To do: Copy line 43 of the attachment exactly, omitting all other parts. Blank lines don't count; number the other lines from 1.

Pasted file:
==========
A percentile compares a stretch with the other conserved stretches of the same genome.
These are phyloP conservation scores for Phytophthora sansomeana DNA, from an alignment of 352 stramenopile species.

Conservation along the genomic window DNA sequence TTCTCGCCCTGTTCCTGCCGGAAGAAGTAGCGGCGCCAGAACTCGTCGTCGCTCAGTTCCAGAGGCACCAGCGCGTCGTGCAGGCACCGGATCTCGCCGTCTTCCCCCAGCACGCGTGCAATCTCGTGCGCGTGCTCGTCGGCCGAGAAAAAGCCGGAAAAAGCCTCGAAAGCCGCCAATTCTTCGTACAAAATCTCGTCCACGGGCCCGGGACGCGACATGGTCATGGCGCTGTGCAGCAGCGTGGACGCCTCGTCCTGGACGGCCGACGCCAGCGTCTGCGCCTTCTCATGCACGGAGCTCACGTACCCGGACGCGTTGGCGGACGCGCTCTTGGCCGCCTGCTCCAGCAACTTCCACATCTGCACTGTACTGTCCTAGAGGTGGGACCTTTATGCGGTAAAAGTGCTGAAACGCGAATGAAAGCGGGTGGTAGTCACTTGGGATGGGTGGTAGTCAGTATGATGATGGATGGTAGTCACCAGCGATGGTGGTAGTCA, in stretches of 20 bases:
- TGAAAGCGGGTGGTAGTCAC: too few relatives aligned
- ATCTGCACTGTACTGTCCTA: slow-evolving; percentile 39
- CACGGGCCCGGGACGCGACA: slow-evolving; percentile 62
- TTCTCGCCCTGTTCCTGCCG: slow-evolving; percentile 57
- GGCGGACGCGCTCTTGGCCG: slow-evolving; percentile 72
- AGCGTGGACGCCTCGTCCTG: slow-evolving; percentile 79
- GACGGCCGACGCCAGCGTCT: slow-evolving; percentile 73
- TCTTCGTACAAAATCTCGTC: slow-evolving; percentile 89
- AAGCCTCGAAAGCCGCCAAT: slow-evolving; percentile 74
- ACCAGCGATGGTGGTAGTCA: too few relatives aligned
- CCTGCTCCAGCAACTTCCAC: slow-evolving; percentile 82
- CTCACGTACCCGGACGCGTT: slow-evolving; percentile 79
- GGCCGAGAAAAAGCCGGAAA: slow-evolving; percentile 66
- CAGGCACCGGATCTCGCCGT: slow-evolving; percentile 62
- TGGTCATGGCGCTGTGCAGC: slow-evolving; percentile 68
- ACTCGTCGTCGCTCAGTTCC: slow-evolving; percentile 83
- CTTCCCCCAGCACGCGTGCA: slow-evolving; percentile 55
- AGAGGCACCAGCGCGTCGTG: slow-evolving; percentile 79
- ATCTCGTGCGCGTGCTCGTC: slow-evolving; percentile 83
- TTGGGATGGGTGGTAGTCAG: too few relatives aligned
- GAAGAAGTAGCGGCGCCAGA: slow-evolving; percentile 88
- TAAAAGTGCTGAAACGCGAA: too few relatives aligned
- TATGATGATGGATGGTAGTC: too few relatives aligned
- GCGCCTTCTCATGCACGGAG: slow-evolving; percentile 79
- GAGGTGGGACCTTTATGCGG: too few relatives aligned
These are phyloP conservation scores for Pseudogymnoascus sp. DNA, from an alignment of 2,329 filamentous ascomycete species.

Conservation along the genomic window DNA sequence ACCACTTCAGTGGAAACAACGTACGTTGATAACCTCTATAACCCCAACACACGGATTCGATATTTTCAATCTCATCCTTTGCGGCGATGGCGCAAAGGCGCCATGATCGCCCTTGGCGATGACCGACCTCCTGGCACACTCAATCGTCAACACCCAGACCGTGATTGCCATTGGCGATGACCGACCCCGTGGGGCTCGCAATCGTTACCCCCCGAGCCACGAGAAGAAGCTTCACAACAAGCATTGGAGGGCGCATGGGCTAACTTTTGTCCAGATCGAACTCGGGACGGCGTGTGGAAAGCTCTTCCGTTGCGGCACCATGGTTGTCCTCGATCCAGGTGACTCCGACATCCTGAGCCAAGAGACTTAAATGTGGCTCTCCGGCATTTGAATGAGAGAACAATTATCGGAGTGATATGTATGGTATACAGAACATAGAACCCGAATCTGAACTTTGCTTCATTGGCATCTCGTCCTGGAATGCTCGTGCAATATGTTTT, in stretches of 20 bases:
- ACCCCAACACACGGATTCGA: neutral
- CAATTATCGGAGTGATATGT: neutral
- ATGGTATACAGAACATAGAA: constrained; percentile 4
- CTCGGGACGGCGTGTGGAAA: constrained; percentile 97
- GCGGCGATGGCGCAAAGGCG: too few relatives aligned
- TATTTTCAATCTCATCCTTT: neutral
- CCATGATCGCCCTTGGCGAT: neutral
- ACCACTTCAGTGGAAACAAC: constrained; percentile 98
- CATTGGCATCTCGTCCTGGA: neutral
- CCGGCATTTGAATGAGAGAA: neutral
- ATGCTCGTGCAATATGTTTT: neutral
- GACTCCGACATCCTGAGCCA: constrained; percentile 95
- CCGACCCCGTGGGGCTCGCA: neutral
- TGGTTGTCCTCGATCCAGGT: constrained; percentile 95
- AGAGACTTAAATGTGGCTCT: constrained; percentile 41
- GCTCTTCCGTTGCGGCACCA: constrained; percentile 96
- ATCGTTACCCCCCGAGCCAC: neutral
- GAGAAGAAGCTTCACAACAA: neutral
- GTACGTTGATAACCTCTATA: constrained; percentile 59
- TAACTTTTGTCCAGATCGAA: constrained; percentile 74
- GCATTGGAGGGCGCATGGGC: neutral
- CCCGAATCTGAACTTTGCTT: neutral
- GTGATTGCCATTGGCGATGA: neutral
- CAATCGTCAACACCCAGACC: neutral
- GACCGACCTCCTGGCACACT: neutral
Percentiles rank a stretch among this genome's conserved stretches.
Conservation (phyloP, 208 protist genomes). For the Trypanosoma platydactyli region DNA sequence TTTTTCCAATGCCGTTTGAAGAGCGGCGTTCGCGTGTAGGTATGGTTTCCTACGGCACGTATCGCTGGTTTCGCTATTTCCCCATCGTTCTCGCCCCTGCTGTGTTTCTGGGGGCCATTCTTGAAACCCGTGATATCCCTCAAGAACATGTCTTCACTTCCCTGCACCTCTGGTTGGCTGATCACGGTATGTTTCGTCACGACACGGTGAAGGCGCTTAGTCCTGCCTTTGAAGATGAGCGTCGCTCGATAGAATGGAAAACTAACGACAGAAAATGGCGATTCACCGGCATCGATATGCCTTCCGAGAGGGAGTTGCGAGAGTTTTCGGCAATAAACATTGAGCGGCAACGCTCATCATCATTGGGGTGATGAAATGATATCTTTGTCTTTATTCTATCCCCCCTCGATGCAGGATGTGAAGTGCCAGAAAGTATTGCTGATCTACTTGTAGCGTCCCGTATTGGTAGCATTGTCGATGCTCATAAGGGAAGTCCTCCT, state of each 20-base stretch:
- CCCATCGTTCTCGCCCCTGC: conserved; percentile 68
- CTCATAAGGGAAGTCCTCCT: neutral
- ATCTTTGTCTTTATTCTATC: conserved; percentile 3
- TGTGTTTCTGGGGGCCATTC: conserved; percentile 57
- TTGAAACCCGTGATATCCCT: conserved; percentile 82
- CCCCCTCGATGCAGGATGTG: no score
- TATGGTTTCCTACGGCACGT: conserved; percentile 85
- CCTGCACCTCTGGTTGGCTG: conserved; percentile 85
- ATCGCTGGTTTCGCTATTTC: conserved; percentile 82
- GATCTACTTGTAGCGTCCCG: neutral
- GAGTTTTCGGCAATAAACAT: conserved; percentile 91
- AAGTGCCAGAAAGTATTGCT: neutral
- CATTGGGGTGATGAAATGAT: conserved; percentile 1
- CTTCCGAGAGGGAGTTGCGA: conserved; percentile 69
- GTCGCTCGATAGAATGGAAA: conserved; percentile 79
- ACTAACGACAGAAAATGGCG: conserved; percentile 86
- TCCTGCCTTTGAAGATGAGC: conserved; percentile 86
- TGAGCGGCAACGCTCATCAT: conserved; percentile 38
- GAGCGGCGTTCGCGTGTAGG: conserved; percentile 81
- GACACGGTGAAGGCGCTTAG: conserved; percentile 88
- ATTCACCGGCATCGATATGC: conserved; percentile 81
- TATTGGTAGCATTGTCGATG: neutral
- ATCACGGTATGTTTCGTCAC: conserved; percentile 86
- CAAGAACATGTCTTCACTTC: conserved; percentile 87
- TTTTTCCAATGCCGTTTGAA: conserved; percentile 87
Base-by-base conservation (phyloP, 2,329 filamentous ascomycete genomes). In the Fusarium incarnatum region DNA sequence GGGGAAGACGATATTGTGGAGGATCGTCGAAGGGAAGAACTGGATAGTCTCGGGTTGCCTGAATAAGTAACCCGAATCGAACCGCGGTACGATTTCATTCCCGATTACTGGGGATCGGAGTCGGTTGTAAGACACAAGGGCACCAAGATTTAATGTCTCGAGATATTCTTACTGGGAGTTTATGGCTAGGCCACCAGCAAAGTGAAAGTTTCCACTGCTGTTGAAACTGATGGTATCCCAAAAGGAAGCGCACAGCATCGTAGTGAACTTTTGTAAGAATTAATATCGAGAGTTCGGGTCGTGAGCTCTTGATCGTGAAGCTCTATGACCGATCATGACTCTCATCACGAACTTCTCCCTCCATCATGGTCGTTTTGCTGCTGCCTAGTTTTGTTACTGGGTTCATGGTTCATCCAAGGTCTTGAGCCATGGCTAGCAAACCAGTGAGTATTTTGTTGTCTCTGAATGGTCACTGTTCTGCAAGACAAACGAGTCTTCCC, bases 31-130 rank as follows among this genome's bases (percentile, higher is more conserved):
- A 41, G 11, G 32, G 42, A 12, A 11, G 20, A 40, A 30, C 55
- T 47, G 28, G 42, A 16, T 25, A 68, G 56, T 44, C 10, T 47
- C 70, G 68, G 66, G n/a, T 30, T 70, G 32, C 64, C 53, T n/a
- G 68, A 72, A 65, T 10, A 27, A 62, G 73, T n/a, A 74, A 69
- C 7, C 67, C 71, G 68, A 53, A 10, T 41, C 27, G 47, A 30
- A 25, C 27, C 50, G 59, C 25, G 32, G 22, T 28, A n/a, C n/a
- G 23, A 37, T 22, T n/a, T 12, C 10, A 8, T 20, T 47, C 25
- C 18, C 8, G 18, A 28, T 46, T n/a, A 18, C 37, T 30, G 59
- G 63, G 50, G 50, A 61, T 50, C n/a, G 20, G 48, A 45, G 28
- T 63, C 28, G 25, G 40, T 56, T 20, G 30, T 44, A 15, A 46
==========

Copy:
- CCGACCCCGTGGGGCTCGCA: neutral